Voices from the river

Voices from the River: Connecting kids with conservation

Trout in the Classroom students in New York prepare to release fish they raised into the wild. Trout Unlimited photo.

By Brett Prettyman

Talking to people about Trout in the Classroom is one

of my favorite parts of my job with Trout Unlimited. During the SHIFT conference in Jackson, Wyo., last week I was excited to be able to do so in front of a captive audience of more than 200 people.

Trout Unlimited was asked to speak on a panel discussion at the conference called “Bridging the Backcountry Divide: How Hunting and Fishing Organizations are Connecting Urban Americans to Public Lands”.

SHIFT, which stands for Shaping How we Invest For Tomorrow, has been held the past four years and brings a unique collection of people and organizations to Jackson. The goal, at least as I have come to understand over the past three years, is to talk about current conservation issues and ways to unite the multiple voices of conservation.

At the most recent conference, I had the chance to thank a high-level U.S. Forest Service official who supports Trout Unlimited’s youth initiative efforts, talk to national companies about possible new partnerships and learn about new businesses dedicated to contributing a portion of all profits to conservation efforts.

During my panel discussion I was proud to share TU’s Headwaters Youth Program and what we call The Stream of Engagement. Nods of approval were apparent in the audience as I explained the different programs serving students from kindergarten to college.

One of the questions posed by the moderator was how were we are engaging urban citizens in nature. In the interest of time, I picked Trout in the Classroom as a prime example among the myriad of programs we employ to create conservation-minded citizens. Of course, rural schools are also involved in the program.

Trout In the Classroom provides classrooms across the country with fish tanks—and the appropriate equipment and help—and then obtains fertilized trout or salmon eggs from state or federal wildlife agencies.

Students get to watch the fish hatch and then are responsible for maintaining a safe environment for the fish to grow. Teachers from pre-K to high school then use the fish to explain ecosystems to the students.

There are more than 5,000 participating classrooms in 38 states across the country. Lilllit Genovesi, the NYC and Watersheds Trout in the Classroom Coordinator, reports more than 15,000 students are reached annually in New York in more than 250 schools. She believes more than 100,000 students have gone through the program in the past decade.

The majority of the effort is done by local TU councils and chapters for taking the lead on working with TIC classrooms. Many of the chapters fund the tanks in the classroom and volunteer time with the students.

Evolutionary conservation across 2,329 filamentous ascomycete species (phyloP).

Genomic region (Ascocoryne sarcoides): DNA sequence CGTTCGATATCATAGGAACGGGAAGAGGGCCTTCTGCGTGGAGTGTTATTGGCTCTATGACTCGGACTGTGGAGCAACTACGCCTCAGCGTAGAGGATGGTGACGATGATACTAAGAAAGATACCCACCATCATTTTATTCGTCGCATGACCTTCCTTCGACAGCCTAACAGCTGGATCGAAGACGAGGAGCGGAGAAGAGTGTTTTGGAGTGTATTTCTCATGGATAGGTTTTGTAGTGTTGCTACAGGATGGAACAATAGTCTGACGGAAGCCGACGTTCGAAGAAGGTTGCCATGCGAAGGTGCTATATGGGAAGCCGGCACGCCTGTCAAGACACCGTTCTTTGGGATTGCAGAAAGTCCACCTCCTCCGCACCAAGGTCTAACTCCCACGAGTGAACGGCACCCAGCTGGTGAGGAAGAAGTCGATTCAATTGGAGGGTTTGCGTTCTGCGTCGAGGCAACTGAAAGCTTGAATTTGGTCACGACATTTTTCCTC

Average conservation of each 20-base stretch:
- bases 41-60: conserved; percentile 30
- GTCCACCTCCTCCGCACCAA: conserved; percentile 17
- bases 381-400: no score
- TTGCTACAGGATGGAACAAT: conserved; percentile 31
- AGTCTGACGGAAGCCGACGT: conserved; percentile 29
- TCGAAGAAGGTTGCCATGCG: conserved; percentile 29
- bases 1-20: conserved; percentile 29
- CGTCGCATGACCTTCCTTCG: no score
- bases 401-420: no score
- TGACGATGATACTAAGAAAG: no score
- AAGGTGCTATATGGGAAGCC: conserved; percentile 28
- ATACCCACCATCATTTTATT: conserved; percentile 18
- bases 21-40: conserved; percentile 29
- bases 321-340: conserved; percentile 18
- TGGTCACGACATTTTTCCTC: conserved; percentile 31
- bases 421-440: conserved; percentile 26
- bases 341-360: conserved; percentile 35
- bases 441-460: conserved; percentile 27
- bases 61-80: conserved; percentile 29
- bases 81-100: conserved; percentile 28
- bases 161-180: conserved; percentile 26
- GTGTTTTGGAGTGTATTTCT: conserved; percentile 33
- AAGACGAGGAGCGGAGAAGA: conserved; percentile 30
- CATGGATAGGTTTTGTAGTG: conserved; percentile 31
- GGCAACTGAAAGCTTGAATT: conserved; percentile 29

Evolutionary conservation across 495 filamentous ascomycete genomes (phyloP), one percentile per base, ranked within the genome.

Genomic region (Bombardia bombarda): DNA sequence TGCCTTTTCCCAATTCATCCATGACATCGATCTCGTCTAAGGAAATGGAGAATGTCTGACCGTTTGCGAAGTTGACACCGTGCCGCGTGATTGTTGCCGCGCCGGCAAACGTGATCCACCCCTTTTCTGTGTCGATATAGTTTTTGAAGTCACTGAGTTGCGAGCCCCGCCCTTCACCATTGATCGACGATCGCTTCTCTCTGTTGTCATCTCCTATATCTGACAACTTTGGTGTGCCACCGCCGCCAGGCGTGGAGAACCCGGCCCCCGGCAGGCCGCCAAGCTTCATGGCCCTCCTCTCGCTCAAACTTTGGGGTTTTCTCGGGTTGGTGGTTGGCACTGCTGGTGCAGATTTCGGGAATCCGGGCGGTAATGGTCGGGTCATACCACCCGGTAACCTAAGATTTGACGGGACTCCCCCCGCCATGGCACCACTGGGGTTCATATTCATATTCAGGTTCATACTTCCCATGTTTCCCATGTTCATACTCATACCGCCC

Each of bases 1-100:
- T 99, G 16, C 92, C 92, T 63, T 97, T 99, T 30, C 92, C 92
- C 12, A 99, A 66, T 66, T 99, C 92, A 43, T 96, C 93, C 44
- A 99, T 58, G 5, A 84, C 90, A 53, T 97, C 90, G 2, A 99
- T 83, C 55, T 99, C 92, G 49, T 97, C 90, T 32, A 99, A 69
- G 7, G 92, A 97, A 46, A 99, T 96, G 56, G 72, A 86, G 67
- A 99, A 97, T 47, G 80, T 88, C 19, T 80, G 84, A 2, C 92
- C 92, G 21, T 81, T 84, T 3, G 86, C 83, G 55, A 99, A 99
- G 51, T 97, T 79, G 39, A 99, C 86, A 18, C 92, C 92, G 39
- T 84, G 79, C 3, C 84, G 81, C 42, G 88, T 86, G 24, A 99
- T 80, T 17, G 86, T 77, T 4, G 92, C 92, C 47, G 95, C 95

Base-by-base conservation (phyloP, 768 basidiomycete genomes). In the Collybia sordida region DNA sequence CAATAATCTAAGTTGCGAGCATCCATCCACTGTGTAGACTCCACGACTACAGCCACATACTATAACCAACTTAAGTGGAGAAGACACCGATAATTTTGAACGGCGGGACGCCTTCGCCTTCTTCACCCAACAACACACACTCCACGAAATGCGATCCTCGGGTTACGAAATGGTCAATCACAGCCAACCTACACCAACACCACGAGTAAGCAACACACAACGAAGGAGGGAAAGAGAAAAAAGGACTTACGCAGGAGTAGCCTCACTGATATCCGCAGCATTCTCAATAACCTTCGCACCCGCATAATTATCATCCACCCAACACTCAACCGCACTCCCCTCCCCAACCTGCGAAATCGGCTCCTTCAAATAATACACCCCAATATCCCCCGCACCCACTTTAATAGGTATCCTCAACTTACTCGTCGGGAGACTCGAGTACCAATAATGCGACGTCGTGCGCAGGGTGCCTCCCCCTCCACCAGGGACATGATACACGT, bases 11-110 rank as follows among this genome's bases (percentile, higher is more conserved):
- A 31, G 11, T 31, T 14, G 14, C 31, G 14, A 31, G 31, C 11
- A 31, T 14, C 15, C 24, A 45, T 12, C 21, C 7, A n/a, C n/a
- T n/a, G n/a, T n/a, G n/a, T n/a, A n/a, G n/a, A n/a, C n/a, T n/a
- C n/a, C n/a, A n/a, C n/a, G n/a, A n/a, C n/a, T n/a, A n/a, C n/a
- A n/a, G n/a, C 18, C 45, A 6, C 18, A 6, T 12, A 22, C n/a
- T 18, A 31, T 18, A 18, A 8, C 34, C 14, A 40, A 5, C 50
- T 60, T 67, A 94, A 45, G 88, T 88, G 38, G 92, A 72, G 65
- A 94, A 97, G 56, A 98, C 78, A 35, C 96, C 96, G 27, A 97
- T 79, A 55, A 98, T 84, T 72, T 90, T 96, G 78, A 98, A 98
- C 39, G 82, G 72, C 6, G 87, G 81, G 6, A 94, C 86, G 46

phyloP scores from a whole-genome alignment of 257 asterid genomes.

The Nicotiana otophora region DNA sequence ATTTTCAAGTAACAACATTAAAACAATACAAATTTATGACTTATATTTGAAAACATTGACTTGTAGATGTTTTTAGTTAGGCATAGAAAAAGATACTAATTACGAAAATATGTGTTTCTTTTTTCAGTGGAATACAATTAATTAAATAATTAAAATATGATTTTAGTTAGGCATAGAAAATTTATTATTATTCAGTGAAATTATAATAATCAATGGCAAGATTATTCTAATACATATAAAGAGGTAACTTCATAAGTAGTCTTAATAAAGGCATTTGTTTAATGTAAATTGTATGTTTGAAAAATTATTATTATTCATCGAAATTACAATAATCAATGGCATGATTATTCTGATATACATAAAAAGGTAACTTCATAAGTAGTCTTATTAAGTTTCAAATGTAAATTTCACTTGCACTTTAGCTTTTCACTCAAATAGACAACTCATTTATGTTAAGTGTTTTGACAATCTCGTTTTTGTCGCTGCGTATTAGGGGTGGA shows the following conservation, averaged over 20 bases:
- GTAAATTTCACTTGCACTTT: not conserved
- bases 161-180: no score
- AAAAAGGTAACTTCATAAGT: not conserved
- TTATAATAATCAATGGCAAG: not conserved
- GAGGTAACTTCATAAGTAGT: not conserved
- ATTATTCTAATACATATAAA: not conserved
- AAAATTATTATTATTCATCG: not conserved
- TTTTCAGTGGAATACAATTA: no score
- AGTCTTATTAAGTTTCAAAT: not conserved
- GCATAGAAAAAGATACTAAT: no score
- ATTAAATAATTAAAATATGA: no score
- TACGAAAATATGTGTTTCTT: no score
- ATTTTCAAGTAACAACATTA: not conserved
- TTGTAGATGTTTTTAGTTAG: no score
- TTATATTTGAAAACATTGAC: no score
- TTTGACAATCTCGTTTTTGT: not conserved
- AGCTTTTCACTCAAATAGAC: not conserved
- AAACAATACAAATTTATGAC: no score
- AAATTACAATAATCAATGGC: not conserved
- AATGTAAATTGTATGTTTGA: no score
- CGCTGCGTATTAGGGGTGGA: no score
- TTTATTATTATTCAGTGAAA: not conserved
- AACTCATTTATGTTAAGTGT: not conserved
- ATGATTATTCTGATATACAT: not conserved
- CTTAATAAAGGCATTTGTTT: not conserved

A volunteer from the Cache Anglers Chapter of Trout Unlimited in Northern Utah helps a young student release a trout. Trout Unlimited photo.

I volunteer to lead a Trout in the Classroom project at a school in my neighborhood. I head to the school to help when needed and the teacher always schedules at least one day for me and a biologist from the state wildlife agency to talk to the kids about the trout and the fragile environments they depend on for survival.

There are always some silly questions asked, but the students also show a keen interest in understanding the importance of clean, cold water for their friends in the fish tank.

The TIC journey ends, at least in the classroom, when the students take a field trip to a local water to release any surviving fish. Successful classes I’ve heard of manage to release 35-50 fish from the average of 200 eggs they get at the start.

There are always tears when the fish are released.

“Bye Buddy.”

“Bye Jonah.”

“Bye Troutbee.”

“Can we come back and vist them next week?”

Students from a kindergarten class in northern Utah release fish they raised as part of the Trout in the Classroom program. Trout Unlimited photo.

Some students from the previous class I worked with occasionally see me at school and ask if I know how the fish they released the year before are doing.

I encourage them to go visit the release site and check for themselves.

People who observed the SHIFT panel congratulated me for TU’s efforts to engage youngsters and create future conservationists.

The congratulations goes to all those volunteers and the countless hours they spend connecting kids to those fish. For some, it may be the only taste of nature they ever experience.

— Brett Prettyman is the Intermountain Communications Director for Trout Unlimited. He is based out of Salt Lake City and currently seeking volunteers to help him clean the TIC tank in preparation for the next batch of trout. He can be reached at bprettyman@tu.org

By Brett Prettyman.